A majority of all pacemaker implantations are indicated to patients above 60 years old. After admitting the patient and obtaining informed consent, the necessary blood tests, chest X-ray, and electrocardiography are taken, and then the patient is prepared for the procedure. The patient is transferred to the electrophysiology laboratory, where it is essential to have properly functioning equipment. In addition, standard air conditioning is crucial in controlling air infections. In the era of the Covid-19 pandemic, we need to consider health protocols and guidelines for the personal protection of staff and patients. If there is no emergency condition, pacemaker and ICD implantation should be delayed; otherwise, we must follow all the instructions and protocols related to the prevention of the disease.

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3. Types of devices

  • Single-chamber pacemaker, which has one lead that connects the pulse generator to the right ventricle or atrium.

  • Dual-chamber pacemaker, which has two leads that connect the pulse generator to the right atrium and ventricle, modifying the rhythm of the heart.

  • Biventricular pacemaker, which is also known as a cardiac resynchronization therapy (CRT) device and has three leads connecting the pulse generator to the right atrium and both ventricles, which is indicated in advanced heart failure.

  • Implantable cardioverter defibrillators (ICD), which include single-chamber and dual-chamber.

  • Pulse generators, which are implanted subcutaneously and their leads are divided into three categories: endocardial, epicardial, and subcutaneous. We generally apply endocardial leads with extensive experience in this field of medicine.

  • A new generation of PPM was introduced by Medtronic Company in 2016, offering leadless transcatheter pacing systems for bradyarrhythmia management. It is applied percutaneously via a minimally invasive approach, directly into the right ventricle, and does not require leads.

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4. Surgical instruments and equipment

In the setting of device implantation by a cardiac surgeon, the required instruments for better management of the procedure are as illustrated in Figure 1. We have achieved desirable results using standard surgical techniques for gentle and homeostatic manipulation of tissue.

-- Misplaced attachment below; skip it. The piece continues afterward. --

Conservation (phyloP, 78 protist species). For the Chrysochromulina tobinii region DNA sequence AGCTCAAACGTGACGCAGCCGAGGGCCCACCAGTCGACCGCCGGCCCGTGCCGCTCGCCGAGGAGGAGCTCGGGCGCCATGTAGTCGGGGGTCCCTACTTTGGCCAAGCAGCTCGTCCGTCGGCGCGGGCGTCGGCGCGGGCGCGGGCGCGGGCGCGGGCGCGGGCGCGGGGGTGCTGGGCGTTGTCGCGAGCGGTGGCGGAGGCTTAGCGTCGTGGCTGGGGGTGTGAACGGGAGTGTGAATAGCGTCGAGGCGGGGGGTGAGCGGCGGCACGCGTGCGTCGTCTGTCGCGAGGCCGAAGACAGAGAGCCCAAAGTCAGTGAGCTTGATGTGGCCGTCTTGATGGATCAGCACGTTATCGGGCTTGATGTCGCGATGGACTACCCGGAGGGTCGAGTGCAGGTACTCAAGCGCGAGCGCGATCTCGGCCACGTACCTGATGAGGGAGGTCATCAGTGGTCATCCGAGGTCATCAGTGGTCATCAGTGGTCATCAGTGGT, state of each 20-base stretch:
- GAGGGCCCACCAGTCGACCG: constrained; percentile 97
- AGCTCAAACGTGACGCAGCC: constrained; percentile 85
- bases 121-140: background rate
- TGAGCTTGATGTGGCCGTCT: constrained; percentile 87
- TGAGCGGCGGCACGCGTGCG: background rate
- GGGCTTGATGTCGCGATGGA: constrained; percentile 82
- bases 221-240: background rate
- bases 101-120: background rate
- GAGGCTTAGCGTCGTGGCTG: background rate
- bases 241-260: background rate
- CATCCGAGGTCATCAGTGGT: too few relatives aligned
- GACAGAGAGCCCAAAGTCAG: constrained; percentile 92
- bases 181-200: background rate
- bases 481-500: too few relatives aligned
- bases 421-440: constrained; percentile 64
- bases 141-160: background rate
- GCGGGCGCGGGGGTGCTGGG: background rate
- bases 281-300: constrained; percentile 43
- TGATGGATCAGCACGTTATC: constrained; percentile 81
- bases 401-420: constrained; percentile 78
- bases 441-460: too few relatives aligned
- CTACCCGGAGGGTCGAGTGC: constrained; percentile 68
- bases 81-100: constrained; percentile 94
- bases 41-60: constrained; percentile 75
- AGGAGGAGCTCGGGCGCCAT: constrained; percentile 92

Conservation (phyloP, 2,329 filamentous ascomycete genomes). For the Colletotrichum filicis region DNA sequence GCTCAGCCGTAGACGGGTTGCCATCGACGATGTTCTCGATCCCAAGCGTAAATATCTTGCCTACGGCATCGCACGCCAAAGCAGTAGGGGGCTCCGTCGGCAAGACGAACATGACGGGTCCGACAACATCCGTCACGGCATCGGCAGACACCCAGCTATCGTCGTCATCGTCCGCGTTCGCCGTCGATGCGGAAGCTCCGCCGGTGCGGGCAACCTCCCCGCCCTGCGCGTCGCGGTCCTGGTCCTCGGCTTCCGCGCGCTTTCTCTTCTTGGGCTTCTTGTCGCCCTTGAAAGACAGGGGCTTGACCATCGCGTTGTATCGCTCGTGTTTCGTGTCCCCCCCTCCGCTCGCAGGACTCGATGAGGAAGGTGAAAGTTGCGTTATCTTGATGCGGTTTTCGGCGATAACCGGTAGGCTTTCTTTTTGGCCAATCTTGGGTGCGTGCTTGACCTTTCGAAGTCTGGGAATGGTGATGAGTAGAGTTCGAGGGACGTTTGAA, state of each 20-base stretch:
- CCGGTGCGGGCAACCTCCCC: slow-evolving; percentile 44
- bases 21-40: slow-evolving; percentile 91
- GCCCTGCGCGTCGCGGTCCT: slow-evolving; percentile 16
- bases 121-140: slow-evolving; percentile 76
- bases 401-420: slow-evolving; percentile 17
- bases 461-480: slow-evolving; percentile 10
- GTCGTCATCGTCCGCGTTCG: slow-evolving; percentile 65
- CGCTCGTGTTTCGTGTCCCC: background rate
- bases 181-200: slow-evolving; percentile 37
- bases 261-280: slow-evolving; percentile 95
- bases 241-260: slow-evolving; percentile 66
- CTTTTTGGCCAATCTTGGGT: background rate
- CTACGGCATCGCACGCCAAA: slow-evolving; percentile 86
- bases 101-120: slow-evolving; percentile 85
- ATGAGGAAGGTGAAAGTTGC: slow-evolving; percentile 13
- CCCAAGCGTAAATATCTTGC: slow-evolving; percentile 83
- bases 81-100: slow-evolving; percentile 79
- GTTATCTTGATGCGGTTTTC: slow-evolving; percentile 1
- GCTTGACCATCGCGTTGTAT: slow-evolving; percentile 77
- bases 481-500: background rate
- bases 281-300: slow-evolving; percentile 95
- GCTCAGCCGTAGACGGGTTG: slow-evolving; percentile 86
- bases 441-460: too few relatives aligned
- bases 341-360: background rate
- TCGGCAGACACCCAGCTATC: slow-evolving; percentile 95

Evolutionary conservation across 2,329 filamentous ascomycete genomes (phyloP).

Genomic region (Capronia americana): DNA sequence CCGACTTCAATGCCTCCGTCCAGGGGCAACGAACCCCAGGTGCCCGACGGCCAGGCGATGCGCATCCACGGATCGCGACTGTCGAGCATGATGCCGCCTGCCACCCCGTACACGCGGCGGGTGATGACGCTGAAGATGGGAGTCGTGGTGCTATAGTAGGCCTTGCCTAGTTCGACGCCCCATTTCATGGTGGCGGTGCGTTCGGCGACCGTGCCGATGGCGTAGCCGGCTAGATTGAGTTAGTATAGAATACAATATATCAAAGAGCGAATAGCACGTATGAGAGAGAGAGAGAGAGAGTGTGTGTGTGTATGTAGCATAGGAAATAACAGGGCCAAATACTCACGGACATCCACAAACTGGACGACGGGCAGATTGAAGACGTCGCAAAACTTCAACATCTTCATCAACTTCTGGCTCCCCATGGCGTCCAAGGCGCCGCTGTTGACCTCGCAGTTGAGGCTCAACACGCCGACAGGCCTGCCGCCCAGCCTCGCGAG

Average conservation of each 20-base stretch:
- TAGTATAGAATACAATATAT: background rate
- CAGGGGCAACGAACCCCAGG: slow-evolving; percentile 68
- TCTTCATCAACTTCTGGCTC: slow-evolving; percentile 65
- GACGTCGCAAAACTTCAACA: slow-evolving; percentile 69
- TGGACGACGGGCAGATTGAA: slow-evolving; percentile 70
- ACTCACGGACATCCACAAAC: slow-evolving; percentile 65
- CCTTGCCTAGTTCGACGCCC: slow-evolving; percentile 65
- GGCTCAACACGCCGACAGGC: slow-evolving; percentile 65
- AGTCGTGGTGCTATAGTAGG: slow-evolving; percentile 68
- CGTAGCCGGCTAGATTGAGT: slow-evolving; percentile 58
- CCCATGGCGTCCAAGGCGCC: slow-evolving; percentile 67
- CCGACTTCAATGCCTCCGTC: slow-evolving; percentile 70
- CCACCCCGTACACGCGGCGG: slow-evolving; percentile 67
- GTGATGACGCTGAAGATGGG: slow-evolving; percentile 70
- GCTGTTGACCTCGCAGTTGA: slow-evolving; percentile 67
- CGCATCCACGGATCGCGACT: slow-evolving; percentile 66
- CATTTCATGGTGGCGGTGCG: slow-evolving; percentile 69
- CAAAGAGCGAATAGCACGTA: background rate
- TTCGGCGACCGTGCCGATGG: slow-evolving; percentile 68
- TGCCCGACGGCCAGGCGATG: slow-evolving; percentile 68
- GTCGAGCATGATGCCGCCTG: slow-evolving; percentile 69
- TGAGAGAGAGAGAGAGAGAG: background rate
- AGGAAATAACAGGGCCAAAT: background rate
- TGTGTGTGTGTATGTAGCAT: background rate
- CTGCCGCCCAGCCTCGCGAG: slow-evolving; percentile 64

Figure 1.

Surgical instruments required for surgical pacemaker and ICD implantation.

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5. Anesthesia considerations in patients undergoing PPM and ICD implantation

5.1 Pre-anesthesia care

The electrophysiology laboratory (EP lab) should be equipped with the following: anesthesia machine, air mask bag unit (patient-ventilator), electrocardiogram (ECG or EKG), pulse oximetry, defibrillators, emergency trolley, suction machine, external pacing equipment, capnography, airway management equipment. Moreover, emergency medications, including dantrolene for malignant hyperthermia, intralipid for toxicity due to local anesthetics, and antidotes drugs (naloxone, neostigmine, sugammadex, flumazenil), resuscitation drugs (epinephrine, atropine), anesthetics (propofol, etomidate), sedatives (midazolam), analgesics (fentanyl), antiarrhythmic drugs, and inotropes should be available. In addition to inspecting and preparing the equipment, an experienced and trained staff (including an anesthetic team who are sufficiently skilled in resuscitation) should be present. All patients seeking pacemaker and ICD implantation require preoperative evaluations, including (ECG), chest radiograph, blood tests (complete blood count and differentiation, BUN, CR, PT, PTT, INR), and electrolyte levels (K, Na, Ca) (Figure 2).

Figure 2.

Instrument setup for lead implantation based on Seldinger technique.

5.2 Preoperative evaluation

  1. Medical history and medications: The patient’s past medical history (type of arrhythmia, history of myocardial infarction (MI), stroke, heart failure, valvular heart disease, previous cardiac revascularization, obstructive sleep apnea (OSA), COPD (chronic obstructive pulmonary disease), difficult intubation), ECG, current medications (anticoagulants, antithrombotic drugs, antihypertensive drugs, antiarrhythmic agents, diuretics), and any medication associated with the prolongation of VT (ventricular tachycardia) should be carefully evaluated.

  2. Physical examination: The patient must be examined for devices such as IABP (intra-aortic balloon pump), VAD (ventricular assist device), other implantable heart devices; surgical scar; symptoms of compensated heart failure, vital signs, electrolytes, kidney function, and TTE (transthoracic echocardiogram) to rule out heart thrombosis and assess ventricular function and valvular heart disease.